This is down to the fact that Hamas is now trying with all its might, or rather last of its strength, to gain some kind of operational achievement, one that, if realized, could lead to the deaths of Israeli civilians and soldiers. On Wednesday night, the IDF thwarted a massive infiltration attempt through a tunnel dug in Gaza and emerging near Kibbutz Sufa.
This attempted infiltration was another effort by Hamas to rehabilitate its poor operational image and boost its bargaining power during the negotiations on a ceasefire. The relatively large group of terrorists entered through the tunnel that led under the fence close to Sufa, and were apparently intending a major attack with a high death toll and the abduction of soldiers and civilians. Had this plan succeeded, it would have drastically altered the face of this war.
Luckily, Military Intelligence, with the assistance of the Shin Bet, had information enough to issue a warning, and security forces were waiting for the would-be terrorists. But the danger of the tunnels is far from diminished, rather just further illustrated. The IDF knew of a major tunnel through which Hamas intended to attack the Kerem Shalom area with a large number of men. The tunnel was exposed, but it now appears that there are other networks branching in untold directions, including the one near Kibbutz Sufa that was uses Thursday morning. The question of how many more tunnels or offshoots there are cannot be answered without an IDF presence west of the Gaza border fence.
No responsible political or military leader can afford to have the kibbutzim surrounding Gaza under constant threat from tunnels once Israel and Hamas reach an agreement. So the dilemma of the Netanyahu-Ya'alon-Gantz troika over whether or not launch a ground operation has, with this foiled terror attack, been resolved by Hamas itself.
On Wednesday, Prime Minister Benjamin Netanyahu spoke about the long-term demilitarization of the Gaza Strip. This issue is relevant now more than ever, and therefore likely be raised in the early stages of the negotiations currently going on in Cairo. Nonetheless, this is not truly feasible if Israel only tries to achieve it through negotiations. There has to be a major shift at the operational level on the ground for Hamas to even consider responding to this demand.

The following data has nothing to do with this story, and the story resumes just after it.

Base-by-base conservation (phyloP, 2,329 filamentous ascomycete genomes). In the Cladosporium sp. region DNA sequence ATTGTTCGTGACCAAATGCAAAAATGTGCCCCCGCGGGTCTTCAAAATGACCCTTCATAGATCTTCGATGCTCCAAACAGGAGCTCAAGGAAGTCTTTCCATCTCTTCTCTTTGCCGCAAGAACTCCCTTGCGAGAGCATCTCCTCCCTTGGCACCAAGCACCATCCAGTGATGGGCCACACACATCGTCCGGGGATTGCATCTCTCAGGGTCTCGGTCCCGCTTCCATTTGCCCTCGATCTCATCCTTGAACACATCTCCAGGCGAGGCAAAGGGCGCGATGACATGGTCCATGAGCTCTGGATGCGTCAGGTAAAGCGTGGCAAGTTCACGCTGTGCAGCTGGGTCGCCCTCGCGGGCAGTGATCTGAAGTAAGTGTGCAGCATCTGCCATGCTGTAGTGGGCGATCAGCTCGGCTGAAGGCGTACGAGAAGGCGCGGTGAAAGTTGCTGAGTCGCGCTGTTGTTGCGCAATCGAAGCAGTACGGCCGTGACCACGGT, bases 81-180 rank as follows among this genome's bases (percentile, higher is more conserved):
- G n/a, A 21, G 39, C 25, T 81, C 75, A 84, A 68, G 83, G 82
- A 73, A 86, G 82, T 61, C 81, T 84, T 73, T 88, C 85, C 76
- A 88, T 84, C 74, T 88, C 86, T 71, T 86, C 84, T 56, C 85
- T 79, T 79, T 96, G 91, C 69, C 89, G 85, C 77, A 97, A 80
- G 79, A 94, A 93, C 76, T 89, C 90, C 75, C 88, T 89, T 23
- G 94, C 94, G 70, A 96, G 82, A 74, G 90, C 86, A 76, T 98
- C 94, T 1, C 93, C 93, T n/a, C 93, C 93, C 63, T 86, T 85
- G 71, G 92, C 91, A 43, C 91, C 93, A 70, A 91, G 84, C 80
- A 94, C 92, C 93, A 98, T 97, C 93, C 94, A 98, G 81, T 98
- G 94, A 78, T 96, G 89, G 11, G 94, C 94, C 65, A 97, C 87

The Israeli and Hamas delegations are already in Cairo and a five-hour humanitarian ceasefire began at 10 am. But the preliminary demands presented introduced Wednesday by Hamas are clearly unrealistic, not just from Israel's perspective but primarily from Egypt's, given that the Hamas demands center around the round-the-clock opening of the Rafah border crossing between Egypt and Gaza, with international supervision. There is at this stage no point in discussing the specific demands from Hamas, as they will inevitably be subject to change.
In general, Hamas is in the worst shape in its history, and the IDF has begun to note a growing bitterness towards it among the population in Gaza.
When Hamas' leaders emerge from their bunkers during Thursday's humanitarian lull, they will look out at the destruction and perhaps their perspective will change. It is now clear that the Egyptian negotiators have their work cut out, and one can only hope that the Turkish and Qatari mediation offer goes nowhere.
As an aside, the one sticking a spoke in the wheels of the current mediation efforts is none other than our old friend John Kerry. Usual, the US secretary of state is filled with good intentions, and he is the one pushing the Qatari and Turkish track, although it seems that this time it won't work. This is simply because not just Israel and Hamas have a vested interest in restoring calm, but Egypt and Mahmoud Abbas as well. As such, Qatar and Turkey have no part in the equation.
We may have reached the beginning of the end of Operation Protective Edge, but the final curtain is still a long way off.